Visualising the relation between colour and spectral energy distribution

The basic result of colour matching is the principle of trichromaticity. Matching lights, with different spectral energy distributions, are said to be metameric, or to have the same chromatic valency. Trichromaticity means that the valencies span a three-dimensional linear space, hence can be specified by three numbers. Two colour samples with different spectral reflectances may look identical under a certain illuminant, and are then said to be metameric under this light. Observed in another illumination they may look different.

A computer program has been developed for educational purposes, by help of which the relation between the spectral energy distribution of light and the corresponding perceived colour can be demonstrated and explored interactively. Thereby, the phenomenon of metamerism is clarified to the student. It does also furnish the explanation of the common observation that two samples of textile may for instance have the same colour indoors, in incandescent light, but show different colours in daylight. Complementary colours, the colour circle, and subtractive colour mixing are issues treated within the program, from a physical point of view. The principles as well as the limitations of colour reproduction on CRT-displays is discussed.

DESCRIPTION

The program consists of five settings among which you choose in the main menu:

1. Spectral distribution and colour

2. Matching two spectral distributions

3. Complementary distributions

4. Variously illuminated colour samples

5. Illustrating subtractive colour mixing

Setting 1 is the basic setting, demonstrating the relationship between the spectral energy distribution of a light flux and the colour this light is visually equivalent with. A spectral distribution is shown as a graph and in a small box the corresponding colour is displayed. In addition the colorimetric X,Y,Z values are given, as well as the R,G,B values and corresponding r,g,b code used to set the palette colour. The spectral distribution can be varied deliberately. The distribution is reproduced as 31 bins, each bin corresponding to a sampling interval of 10 nm, at sampling points from 400 nm to 700 nm. For each bin 31 levels of intensity are at disposal (including zero). This makes a total of 3131 possible different distributions!

In both of setting 2 and 3 two distributions are shown, and can be independently adjusted until a match between the corresponding lights is obtained. The two corresponding colours are displayed on adjacent areas on the screen. This allows you to construct various pairs of metameric distributions. A particularly instructive case is when you arrive at two identical yellow lights with complementary distributions: one of them is dominated by photons with wavelengths in the yellow region of the spectrum, whereas the other distribution has no photons belonging to that part of the spectrum. This shows that light is not yellow because it predominantly contains photons of the kind that shows up as yellow in a spectrum; rather, the colour of light (its chromatic valency) is essentially a question about the general shape of the distribution - i.e. the absence of photons of certain wavelengths is as important as the presence of photons of certain other wavelengths.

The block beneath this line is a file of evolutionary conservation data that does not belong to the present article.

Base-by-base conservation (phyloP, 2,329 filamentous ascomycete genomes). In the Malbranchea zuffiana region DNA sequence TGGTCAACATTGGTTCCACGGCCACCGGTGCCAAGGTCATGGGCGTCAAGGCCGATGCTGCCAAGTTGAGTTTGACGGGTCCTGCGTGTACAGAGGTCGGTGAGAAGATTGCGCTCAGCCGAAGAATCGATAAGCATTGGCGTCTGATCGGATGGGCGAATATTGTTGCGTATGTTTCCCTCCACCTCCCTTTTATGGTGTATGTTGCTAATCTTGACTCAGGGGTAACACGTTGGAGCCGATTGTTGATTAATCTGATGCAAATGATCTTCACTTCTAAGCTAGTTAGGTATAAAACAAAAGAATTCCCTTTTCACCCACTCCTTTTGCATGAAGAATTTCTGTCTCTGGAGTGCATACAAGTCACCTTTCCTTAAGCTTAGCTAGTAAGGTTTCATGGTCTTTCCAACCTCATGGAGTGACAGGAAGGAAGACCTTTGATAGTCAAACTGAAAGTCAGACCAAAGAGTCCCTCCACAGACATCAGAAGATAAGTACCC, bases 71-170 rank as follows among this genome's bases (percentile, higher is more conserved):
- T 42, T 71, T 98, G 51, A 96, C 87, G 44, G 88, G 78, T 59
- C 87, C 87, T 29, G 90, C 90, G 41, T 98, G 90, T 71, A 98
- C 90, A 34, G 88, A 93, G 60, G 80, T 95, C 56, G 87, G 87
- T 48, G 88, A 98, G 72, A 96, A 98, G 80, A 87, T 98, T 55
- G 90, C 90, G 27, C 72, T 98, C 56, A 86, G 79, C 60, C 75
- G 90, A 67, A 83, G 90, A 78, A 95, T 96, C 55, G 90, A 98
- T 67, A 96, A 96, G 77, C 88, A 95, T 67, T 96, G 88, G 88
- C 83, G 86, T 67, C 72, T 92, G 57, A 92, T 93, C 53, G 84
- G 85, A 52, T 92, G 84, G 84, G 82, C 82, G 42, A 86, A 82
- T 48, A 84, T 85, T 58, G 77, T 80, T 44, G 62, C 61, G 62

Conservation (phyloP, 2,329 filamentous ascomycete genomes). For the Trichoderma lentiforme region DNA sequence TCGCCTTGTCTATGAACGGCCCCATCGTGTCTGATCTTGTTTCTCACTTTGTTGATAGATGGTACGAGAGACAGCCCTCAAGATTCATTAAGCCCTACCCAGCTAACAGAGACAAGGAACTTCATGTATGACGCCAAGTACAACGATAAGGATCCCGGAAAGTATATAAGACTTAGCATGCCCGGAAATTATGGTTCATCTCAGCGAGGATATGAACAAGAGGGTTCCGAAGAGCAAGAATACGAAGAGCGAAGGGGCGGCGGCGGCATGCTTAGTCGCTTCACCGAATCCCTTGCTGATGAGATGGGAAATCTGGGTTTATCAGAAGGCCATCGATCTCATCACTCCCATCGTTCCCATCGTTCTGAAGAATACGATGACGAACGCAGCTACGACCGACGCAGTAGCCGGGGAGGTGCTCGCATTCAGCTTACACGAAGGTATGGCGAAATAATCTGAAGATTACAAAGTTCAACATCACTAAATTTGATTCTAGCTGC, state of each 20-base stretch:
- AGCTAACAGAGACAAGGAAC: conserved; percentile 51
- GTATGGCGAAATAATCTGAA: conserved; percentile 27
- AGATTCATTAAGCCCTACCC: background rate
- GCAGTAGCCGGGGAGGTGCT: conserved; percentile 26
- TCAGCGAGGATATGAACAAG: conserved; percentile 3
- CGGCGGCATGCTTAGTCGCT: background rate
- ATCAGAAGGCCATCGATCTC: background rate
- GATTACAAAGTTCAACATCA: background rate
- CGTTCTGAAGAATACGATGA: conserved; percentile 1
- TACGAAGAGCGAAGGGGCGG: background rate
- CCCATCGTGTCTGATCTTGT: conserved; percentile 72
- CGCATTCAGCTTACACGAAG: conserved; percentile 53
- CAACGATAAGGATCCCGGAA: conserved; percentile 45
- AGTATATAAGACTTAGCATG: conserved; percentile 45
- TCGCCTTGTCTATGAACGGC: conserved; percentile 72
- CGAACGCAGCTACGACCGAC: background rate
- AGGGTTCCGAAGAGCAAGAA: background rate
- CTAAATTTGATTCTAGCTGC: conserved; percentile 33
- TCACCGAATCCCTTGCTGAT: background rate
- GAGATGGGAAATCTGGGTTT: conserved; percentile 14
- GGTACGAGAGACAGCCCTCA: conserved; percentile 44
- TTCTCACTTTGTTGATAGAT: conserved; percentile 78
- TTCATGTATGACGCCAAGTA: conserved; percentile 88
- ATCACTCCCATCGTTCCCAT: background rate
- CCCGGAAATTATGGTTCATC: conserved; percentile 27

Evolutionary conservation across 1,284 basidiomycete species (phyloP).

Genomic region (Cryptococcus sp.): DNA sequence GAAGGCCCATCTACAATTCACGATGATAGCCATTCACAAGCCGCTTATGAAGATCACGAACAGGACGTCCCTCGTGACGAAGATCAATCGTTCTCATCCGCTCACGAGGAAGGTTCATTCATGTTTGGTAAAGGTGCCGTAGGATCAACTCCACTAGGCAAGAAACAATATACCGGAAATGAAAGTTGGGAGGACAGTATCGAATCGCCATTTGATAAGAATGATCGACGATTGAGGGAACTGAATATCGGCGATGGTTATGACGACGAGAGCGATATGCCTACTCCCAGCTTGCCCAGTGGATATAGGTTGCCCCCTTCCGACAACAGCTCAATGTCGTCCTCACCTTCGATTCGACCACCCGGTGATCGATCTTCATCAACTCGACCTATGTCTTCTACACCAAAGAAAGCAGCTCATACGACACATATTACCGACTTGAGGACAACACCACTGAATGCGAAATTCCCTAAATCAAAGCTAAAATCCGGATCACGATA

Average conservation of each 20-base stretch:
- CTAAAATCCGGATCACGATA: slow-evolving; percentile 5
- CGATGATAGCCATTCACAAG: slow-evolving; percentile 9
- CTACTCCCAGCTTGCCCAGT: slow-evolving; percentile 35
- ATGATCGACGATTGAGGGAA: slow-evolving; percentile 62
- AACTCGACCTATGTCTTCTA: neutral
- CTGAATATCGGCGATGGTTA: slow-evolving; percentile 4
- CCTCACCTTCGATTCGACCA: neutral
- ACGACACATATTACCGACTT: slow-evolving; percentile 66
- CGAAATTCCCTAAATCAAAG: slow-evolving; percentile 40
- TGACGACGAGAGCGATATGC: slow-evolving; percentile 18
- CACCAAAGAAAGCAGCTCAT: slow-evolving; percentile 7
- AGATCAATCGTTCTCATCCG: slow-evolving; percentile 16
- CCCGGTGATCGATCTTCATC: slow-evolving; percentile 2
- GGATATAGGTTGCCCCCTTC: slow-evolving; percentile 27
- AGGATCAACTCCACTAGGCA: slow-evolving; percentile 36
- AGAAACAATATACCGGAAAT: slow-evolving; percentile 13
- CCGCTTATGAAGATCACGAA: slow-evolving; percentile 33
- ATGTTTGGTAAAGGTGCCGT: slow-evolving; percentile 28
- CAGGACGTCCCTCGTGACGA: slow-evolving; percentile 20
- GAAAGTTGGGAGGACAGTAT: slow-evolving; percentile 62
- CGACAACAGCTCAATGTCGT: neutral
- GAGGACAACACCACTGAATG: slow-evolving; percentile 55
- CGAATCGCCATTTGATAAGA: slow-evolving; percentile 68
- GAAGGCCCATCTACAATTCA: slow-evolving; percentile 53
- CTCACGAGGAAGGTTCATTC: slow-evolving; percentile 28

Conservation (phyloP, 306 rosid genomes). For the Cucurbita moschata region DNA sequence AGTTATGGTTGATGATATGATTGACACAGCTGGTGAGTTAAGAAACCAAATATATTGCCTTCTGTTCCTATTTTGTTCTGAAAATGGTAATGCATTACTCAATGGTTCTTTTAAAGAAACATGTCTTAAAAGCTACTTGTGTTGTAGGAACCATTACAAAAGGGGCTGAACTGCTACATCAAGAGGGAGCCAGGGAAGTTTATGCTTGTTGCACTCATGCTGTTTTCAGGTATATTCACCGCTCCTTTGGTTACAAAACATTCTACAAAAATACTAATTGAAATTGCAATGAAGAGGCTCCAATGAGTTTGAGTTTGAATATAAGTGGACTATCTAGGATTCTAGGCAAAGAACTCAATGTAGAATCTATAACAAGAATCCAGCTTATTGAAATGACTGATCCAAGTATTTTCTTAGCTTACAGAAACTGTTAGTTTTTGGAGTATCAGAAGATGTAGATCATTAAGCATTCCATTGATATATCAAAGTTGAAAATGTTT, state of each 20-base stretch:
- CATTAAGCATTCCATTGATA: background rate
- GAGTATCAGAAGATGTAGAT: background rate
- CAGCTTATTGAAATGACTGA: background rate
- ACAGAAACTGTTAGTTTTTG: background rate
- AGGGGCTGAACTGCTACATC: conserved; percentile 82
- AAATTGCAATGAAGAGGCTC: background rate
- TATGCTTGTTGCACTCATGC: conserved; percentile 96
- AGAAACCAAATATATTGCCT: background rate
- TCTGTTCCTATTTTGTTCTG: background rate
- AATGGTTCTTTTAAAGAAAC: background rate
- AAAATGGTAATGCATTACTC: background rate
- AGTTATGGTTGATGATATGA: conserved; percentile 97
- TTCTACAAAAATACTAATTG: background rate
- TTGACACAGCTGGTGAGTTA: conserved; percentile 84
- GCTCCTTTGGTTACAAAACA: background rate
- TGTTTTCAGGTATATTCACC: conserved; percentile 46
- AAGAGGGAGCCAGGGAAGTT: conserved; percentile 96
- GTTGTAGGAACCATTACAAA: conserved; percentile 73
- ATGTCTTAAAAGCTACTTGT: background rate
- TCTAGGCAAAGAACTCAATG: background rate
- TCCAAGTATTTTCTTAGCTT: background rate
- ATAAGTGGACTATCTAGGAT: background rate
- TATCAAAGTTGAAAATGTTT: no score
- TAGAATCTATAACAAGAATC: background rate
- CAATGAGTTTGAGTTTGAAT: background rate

In setting 4 you study the influence of various illuminations on the appearance of two colour samples, the spectral reflectances of which are shown as graphs. In some illuminations the two samples will look identical, in other illuminations they will look different. This makes it possible to demonstrate the practical consequences of metamerism. You may choose between the following given illuminations: E constant distribution ("equal energy spectrum") D65 standard daylight at 6500 K correlated colour temperature T65 three-band fluorescent light, matched to D65 A standard incandescent light

Setting 5, finally, illustrates subtractive colour mixing. Using this setting you see clearly why yellow together with blue gives green - and what shape of distributions will give the best green - and moreover, why certain filters give just black, subtractively. You will also see what happens when two identical filters are put together. Usually the colour becomes more saturated and shifts towards red. Interestingly enough it may also happen that two filters, of the same colour, will give a completely new colour when put together. For instance two green filters, may taken together make a red filter. This is called dichroism. As in all of the other settings, you may freely change the spectral distributions of the two colours that are mixed.

A realistic feature. There is an important restriction in the program. The only colours (i.e. chromatic valencies) that can be represented as colours on the display are those which result from some linear combination of the lights from the three phosphors: the orange-red, the yellow-green and the blue. You cannot represent a deeper red than the orange-red phosphor, and not a real green (i.e. not yellowish) more saturated than the pale one, obtained by mixing G with an appropriate amount of B. This means, among other things, that light from diodes usually cannot be matched against any colour on the screen. As a matter of fact, the same is true for many strong colour samples produced with dyes and paints. When you play around with various distributions in the program, you will often find distributions that represent colours with too strong chromaticness to be reproducible on an electronic display.

© Pehr Sällström, 1999 and 2006

Download the full description (USIP Report 99-05), 33 pages, as PDF-dokument (spektral.pdf 438kB) =>